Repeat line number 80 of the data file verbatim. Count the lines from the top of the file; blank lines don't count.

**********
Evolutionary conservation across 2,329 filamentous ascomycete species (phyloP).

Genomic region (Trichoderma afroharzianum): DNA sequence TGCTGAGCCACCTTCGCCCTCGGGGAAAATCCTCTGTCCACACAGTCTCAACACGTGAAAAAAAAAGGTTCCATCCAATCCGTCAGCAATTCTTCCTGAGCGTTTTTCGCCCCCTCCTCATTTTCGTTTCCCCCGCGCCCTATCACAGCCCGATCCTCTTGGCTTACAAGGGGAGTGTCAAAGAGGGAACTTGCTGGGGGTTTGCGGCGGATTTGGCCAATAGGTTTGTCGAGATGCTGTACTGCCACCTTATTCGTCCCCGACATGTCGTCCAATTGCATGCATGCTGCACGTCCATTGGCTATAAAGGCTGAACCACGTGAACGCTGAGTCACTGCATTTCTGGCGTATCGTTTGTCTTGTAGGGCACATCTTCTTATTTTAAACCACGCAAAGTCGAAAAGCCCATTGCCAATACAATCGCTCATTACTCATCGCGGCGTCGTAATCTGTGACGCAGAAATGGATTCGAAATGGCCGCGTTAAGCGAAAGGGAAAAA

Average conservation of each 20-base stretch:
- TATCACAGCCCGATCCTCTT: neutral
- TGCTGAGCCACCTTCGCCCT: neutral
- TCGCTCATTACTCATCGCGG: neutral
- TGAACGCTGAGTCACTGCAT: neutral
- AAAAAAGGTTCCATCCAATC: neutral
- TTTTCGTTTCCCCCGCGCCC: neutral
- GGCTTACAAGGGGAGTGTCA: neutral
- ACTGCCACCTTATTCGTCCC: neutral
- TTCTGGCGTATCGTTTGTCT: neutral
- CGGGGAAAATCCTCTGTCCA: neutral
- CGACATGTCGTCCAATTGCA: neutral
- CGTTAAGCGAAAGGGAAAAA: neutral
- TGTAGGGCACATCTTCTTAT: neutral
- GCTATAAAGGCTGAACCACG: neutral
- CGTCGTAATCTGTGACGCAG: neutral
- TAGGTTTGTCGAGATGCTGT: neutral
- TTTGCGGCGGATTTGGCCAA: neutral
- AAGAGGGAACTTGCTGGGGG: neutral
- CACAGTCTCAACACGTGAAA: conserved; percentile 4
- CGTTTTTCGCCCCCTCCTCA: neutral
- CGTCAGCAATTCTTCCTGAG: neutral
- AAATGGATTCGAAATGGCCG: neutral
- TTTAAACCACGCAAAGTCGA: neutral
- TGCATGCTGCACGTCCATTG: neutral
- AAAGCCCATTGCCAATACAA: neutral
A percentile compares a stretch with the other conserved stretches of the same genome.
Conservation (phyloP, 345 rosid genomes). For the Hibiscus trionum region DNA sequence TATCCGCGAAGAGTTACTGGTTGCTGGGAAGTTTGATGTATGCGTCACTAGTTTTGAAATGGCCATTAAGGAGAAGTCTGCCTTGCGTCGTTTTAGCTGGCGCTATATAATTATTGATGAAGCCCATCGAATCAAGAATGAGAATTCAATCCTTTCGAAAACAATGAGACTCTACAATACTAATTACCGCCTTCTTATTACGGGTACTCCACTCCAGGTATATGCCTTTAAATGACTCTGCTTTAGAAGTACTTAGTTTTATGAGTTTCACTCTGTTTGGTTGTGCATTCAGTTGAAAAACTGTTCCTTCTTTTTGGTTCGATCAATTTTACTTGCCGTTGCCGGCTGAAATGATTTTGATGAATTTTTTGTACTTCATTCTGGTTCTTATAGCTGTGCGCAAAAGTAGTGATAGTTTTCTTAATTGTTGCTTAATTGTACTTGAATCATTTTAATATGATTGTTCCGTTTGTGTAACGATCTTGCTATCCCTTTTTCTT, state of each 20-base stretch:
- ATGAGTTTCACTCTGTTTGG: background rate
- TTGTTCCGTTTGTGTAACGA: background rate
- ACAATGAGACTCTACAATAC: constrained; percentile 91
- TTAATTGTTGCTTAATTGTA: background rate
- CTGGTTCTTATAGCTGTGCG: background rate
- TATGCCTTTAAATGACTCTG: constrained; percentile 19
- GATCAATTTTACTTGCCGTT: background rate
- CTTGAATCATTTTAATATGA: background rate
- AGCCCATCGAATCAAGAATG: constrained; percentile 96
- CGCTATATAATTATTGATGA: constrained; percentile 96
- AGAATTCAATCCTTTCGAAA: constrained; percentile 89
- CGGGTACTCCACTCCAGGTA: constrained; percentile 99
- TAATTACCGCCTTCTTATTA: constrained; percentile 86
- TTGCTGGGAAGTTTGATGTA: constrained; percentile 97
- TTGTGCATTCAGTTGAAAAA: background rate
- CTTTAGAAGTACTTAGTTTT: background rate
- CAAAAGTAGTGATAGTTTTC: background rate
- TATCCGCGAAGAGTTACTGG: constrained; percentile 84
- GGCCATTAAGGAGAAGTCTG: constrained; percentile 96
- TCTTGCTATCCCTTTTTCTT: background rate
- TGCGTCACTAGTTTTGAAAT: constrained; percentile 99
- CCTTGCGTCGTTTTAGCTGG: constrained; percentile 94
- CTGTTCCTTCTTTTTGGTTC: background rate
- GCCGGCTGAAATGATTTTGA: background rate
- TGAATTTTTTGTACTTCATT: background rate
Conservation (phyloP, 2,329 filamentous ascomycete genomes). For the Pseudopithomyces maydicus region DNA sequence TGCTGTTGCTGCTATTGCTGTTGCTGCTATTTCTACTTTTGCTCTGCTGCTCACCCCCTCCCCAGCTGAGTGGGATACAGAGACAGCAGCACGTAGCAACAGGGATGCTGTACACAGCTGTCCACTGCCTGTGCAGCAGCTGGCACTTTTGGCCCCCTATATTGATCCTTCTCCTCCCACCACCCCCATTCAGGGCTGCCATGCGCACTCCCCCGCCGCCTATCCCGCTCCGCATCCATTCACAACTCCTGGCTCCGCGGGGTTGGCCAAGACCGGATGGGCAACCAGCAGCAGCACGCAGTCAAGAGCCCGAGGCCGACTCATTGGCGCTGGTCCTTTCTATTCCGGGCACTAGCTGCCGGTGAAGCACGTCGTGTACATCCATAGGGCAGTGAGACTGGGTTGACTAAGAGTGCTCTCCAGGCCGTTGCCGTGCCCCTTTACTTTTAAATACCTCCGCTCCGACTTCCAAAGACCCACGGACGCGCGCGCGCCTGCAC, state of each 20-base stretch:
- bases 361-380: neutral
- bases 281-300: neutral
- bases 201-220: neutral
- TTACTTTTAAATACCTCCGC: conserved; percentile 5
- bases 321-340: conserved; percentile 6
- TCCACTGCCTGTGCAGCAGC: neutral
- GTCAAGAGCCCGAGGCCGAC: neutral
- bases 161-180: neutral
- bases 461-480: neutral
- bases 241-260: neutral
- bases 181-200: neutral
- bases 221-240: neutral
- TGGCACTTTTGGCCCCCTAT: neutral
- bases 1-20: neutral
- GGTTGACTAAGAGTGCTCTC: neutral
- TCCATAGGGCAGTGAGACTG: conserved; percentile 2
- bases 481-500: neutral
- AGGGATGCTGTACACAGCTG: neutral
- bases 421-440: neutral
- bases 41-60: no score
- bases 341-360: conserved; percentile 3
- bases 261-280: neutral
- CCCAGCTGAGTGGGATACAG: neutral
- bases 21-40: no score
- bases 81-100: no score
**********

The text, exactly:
- bases 21-40: no score